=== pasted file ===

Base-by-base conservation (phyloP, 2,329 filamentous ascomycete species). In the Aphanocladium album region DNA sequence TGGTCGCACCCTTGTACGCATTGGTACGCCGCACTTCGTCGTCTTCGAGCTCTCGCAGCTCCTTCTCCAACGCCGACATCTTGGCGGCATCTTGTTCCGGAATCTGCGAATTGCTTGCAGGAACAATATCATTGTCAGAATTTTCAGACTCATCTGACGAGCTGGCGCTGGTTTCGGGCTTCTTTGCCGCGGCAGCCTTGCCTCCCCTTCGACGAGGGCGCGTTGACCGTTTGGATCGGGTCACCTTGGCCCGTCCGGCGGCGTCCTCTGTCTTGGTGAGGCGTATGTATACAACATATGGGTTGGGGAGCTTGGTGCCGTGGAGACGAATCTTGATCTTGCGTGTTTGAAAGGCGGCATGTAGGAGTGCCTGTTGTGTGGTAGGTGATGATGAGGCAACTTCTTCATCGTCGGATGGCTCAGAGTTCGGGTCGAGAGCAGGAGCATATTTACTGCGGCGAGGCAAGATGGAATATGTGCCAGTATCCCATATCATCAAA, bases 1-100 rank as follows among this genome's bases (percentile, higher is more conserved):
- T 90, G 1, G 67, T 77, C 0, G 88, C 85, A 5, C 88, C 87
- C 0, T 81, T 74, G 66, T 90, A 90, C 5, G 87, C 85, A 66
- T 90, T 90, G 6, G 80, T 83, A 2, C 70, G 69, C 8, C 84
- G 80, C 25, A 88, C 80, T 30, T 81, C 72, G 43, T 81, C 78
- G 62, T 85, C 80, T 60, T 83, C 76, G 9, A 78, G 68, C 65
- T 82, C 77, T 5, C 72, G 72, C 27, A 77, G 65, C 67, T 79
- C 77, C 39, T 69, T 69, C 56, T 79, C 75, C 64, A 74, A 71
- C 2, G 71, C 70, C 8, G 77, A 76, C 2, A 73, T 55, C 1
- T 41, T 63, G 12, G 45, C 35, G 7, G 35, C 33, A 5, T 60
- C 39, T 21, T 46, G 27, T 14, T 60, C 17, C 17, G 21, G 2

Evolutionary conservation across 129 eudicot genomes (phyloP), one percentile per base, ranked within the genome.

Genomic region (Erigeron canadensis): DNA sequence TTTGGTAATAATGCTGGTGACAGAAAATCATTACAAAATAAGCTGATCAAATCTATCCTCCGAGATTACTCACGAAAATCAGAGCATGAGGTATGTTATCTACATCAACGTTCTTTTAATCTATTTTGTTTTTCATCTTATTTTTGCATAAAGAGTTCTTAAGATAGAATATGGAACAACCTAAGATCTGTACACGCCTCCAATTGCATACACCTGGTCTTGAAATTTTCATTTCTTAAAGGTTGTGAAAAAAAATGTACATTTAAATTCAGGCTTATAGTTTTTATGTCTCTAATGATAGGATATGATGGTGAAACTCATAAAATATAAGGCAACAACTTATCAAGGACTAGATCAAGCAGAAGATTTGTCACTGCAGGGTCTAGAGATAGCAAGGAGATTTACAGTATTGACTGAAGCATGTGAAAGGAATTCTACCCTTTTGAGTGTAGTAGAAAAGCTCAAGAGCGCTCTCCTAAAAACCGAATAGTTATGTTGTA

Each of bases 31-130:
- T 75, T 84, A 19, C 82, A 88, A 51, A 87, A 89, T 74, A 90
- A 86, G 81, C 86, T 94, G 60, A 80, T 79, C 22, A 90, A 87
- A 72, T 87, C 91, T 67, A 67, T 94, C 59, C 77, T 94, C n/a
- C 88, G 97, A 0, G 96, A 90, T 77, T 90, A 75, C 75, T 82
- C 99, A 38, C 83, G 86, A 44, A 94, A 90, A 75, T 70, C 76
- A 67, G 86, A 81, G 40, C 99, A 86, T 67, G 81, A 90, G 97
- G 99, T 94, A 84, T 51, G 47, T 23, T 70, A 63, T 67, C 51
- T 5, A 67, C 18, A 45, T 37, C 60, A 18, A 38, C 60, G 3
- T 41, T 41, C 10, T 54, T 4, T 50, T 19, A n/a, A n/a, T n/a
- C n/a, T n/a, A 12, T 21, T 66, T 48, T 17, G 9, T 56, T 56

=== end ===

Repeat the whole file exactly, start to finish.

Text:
Base-by-base conservation (phyloP, 2,329 filamentous ascomycete species). In the Aphanocladium album region DNA sequence TGGTCGCACCCTTGTACGCATTGGTACGCCGCACTTCGTCGTCTTCGAGCTCTCGCAGCTCCTTCTCCAACGCCGACATCTTGGCGGCATCTTGTTCCGGAATCTGCGAATTGCTTGCAGGAACAATATCATTGTCAGAATTTTCAGACTCATCTGACGAGCTGGCGCTGGTTTCGGGCTTCTTTGCCGCGGCAGCCTTGCCTCCCCTTCGACGAGGGCGCGTTGACCGTTTGGATCGGGTCACCTTGGCCCGTCCGGCGGCGTCCTCTGTCTTGGTGAGGCGTATGTATACAACATATGGGTTGGGGAGCTTGGTGCCGTGGAGACGAATCTTGATCTTGCGTGTTTGAAAGGCGGCATGTAGGAGTGCCTGTTGTGTGGTAGGTGATGATGAGGCAACTTCTTCATCGTCGGATGGCTCAGAGTTCGGGTCGAGAGCAGGAGCATATTTACTGCGGCGAGGCAAGATGGAATATGTGCCAGTATCCCATATCATCAAA, bases 1-100 rank as follows among this genome's bases (percentile, higher is more conserved):
- T 90, G 1, G 67, T 77, C 0, G 88, C 85, A 5, C 88, C 87
- C 0, T 81, T 74, G 66, T 90, A 90, C 5, G 87, C 85, A 66
- T 90, T 90, G 6, G 80, T 83, A 2, C 70, G 69, C 8, C 84
- G 80, C 25, A 88, C 80, T 30, T 81, C 72, G 43, T 81, C 78
- G 62, T 85, C 80, T 60, T 83, C 76, G 9, A 78, G 68, C 65
- T 82, C 77, T 5, C 72, G 72, C 27, A 77, G 65, C 67, T 79
- C 77, C 39, T 69, T 69, C 56, T 79, C 75, C 64, A 74, A 71
- C 2, G 71, C 70, C 8, G 77, A 76, C 2, A 73, T 55, C 1
- T 41, T 63, G 12, G 45, C 35, G 7, G 35, C 33, A 5, T 60
- C 39, T 21, T 46, G 27, T 14, T 60, C 17, C 17, G 21, G 2

Evolutionary conservation across 129 eudicot genomes (phyloP), one percentile per base, ranked within the genome.

Genomic region (Erigeron canadensis): DNA sequence TTTGGTAATAATGCTGGTGACAGAAAATCATTACAAAATAAGCTGATCAAATCTATCCTCCGAGATTACTCACGAAAATCAGAGCATGAGGTATGTTATCTACATCAACGTTCTTTTAATCTATTTTGTTTTTCATCTTATTTTTGCATAAAGAGTTCTTAAGATAGAATATGGAACAACCTAAGATCTGTACACGCCTCCAATTGCATACACCTGGTCTTGAAATTTTCATTTCTTAAAGGTTGTGAAAAAAAATGTACATTTAAATTCAGGCTTATAGTTTTTATGTCTCTAATGATAGGATATGATGGTGAAACTCATAAAATATAAGGCAACAACTTATCAAGGACTAGATCAAGCAGAAGATTTGTCACTGCAGGGTCTAGAGATAGCAAGGAGATTTACAGTATTGACTGAAGCATGTGAAAGGAATTCTACCCTTTTGAGTGTAGTAGAAAAGCTCAAGAGCGCTCTCCTAAAAACCGAATAGTTATGTTGTA

Each of bases 31-130:
- T 75, T 84, A 19, C 82, A 88, A 51, A 87, A 89, T 74, A 90
- A 86, G 81, C 86, T 94, G 60, A 80, T 79, C 22, A 90, A 87
- A 72, T 87, C 91, T 67, A 67, T 94, C 59, C 77, T 94, C n/a
- C 88, G 97, A 0, G 96, A 90, T 77, T 90, A 75, C 75, T 82
- C 99, A 38, C 83, G 86, A 44, A 94, A 90, A 75, T 70, C 76
- A 67, G 86, A 81, G 40, C 99, A 86, T 67, G 81, A 90, G 97
- G 99, T 94, A 84, T 51, G 47, T 23, T 70, A 63, T 67, C 51
- T 5, A 67, C 18, A 45, T 37, C 60, A 18, A 38, C 60, G 3
- T 41, T 41, C 10, T 54, T 4, T 50, T 19, A n/a, A n/a, T n/a
- C n/a, T n/a, A 12, T 21, T 66, T 48, T 17, G 9, T 56, T 56